Are you finding that ideas are stagnating in your organisation?  Are team meetings boring and there’s no fresh perspectives? Have you been worried that your business is just going through the motions and your outputs aren’t increasing? If this sounds like you and you’re ready... Read more >

Are you finding that ideas are stagnating in your organisation?  Are team meetings boring and there’s no fresh perspectives? Have you been worried that your business is just going through the motions and your outputs aren’t increasing?

If this sounds like you and you’re ready to change this, you may be interested to know that the solution is pretty simple!  All you need to do is increase the diversity!

“People with different lifestyles and different backgrounds challenge each other more. Diversity creates dissent, and you need that. Without it, you’re not going to get any deep inquiry or breakthroughs. The dynamic created by dissent prevents organizations from becoming too insular and out of touch with their increasingly heterogeneous customer base and as a result, working teams are able to come up with a wider range of solutions to business problems.”[1]

For business and government, the risk when recruiting people from the same background as the staff they already have is that they’ll stagnate, both in terms of profits and sales, and in terms of creative problem solving, and a lack of appropriate policy approaches to solve problems faced by governments.

When employers think of ‘diversity’, they often forget how broad the spectrum of diversity can be. Diversity in one organisation may mean equal numbers of men and women in management positions, rather than a broad range of backgrounds which includes women, who belong to communities ranging from the multicultural to Australian Defence Force members and their family, people with a disability, LGBTIQ, refugees, carers, and older workers.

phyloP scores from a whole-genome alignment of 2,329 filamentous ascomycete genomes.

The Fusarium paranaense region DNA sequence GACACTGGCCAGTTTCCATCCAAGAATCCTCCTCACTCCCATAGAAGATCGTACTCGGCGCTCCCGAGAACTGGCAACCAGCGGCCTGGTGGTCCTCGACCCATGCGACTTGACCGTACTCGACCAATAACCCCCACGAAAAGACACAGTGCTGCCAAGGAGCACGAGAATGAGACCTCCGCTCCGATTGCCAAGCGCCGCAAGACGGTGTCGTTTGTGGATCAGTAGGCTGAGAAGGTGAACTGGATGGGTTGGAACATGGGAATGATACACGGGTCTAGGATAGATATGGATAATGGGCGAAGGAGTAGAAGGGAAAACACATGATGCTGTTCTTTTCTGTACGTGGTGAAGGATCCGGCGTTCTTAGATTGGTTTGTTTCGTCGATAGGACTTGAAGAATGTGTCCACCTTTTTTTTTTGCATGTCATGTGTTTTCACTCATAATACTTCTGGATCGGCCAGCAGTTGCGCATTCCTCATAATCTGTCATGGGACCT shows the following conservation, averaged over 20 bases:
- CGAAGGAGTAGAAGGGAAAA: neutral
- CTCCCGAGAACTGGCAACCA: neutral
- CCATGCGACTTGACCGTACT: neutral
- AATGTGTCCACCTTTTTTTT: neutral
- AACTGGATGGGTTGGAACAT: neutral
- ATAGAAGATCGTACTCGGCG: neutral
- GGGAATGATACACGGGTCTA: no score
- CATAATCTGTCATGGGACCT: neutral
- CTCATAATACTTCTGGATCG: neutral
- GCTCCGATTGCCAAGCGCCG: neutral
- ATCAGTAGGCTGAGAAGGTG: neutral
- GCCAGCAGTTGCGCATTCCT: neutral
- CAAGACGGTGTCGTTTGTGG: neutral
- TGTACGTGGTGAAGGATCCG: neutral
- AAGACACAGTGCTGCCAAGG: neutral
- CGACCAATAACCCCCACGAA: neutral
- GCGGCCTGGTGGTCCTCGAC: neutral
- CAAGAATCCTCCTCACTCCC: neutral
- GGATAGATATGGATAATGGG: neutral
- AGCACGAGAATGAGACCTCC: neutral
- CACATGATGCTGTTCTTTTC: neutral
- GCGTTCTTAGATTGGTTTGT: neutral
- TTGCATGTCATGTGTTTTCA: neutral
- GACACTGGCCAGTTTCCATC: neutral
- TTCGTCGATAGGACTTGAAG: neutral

There is a growing body of academic research which focuses on case studies of businesses who have diverse workforces, that show where inclusion and diversity exist side by side, problem solving improves[2], decision making improves[3], innovation rates are higher[4], efficiency is higher[5], and the results of better working in all areas reflects in outputs or profits[6].

The McKinsey organisation has studied various different types of diversity in different companies[7], which shows that where genuine inclusion exists, lateral thinking, creativity, innovation and better decision making rates are higher.

So what is the difference between diversity and inclusion?

You can’t do diversity without inclusion.

Where inclusion does not exist, nothing will improve regardless of how diverse your workforce is. One definition of inclusion is ‘a work environment in which all individuals are treated fairly and respectfully and have equal access to opportunities, resources, and are able to contribute fully to the business’s success’.[8]